The Thomson Reuters survey covered more than 1,500 internal audit practitioners across Europe, the Americas, Australia, Asia, Africa and the Middle East.
Key findings from the report include:
- Over 57% of respondents indicated that increased focus on risk and control was the top challenge for the year ahead
- While risk management was seen as a top three priority for organizations and was one area where the internal audit function’s time and resources are primarily applied, only 12% of firms claimed to have robust and embedded risk management framework and resources in place
- Over 40% of respondents indicated that interactions with the compliance and risk management teams were ad-hoc or were unsure of the frequency of these meetings
- The self assessment on the maturity of audit business processes indicates that many see room for improvement and the opportunity to move to a more robust operating model
Changing Role of Internal Audit
As a result of changes in the business environment, the internal audit function’s role in the organization is continually evolving, based on stakeholder and management expectations. Shareholders, board members and management are placing a greater emphasis on how internal auditors can play a role in evaluating and mitigating risks, their involvement in IT and operations, managing fraud risk, and playing a greater role in corporate governance.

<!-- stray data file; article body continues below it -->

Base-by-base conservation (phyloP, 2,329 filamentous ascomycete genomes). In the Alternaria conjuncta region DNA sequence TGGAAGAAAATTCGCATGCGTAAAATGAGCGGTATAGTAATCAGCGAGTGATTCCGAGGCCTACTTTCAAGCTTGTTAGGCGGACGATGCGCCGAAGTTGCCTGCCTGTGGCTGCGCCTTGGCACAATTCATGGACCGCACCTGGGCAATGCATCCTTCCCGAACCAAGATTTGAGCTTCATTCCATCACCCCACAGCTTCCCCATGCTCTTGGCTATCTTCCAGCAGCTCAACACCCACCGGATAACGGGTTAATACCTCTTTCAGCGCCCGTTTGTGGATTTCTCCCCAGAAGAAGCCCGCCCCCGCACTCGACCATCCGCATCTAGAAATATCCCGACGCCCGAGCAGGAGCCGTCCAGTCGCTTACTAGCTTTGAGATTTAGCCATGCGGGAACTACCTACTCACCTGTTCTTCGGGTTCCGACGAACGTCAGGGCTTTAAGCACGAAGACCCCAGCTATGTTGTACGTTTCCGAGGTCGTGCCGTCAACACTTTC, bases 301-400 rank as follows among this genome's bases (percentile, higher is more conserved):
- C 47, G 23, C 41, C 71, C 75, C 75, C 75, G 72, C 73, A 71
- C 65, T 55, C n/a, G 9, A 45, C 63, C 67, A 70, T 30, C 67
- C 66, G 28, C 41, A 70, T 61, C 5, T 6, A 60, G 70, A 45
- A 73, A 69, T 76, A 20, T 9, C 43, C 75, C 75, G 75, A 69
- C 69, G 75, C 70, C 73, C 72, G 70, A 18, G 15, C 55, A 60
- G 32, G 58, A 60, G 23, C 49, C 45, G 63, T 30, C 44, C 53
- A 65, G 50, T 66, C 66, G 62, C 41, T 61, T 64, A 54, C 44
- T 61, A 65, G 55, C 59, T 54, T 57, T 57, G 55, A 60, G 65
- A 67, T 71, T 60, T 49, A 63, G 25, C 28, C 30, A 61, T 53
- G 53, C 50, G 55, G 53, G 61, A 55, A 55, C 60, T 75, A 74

When asked about what areas the internal audit function’s time and resources were currently applied to, 83% of internal auditors surveyed listed assurance over internal control as a top three activity. IT risk and security was listed as the second priority with 44% of respondents.
However, when asked about what the top priorities should be for the internal audit function, the survey respondents listed a different set of activities. Thirty-eight percent of respondents listed strategic level risk management as a top three issue and 30% indicated corporate governance as a top area where resources needed to be focused. A broadening remit, coupled with the need to adapt to changing business models, has many internal audit departments looking for new processes and tools to help address these challenges.
Maturity of Business Processes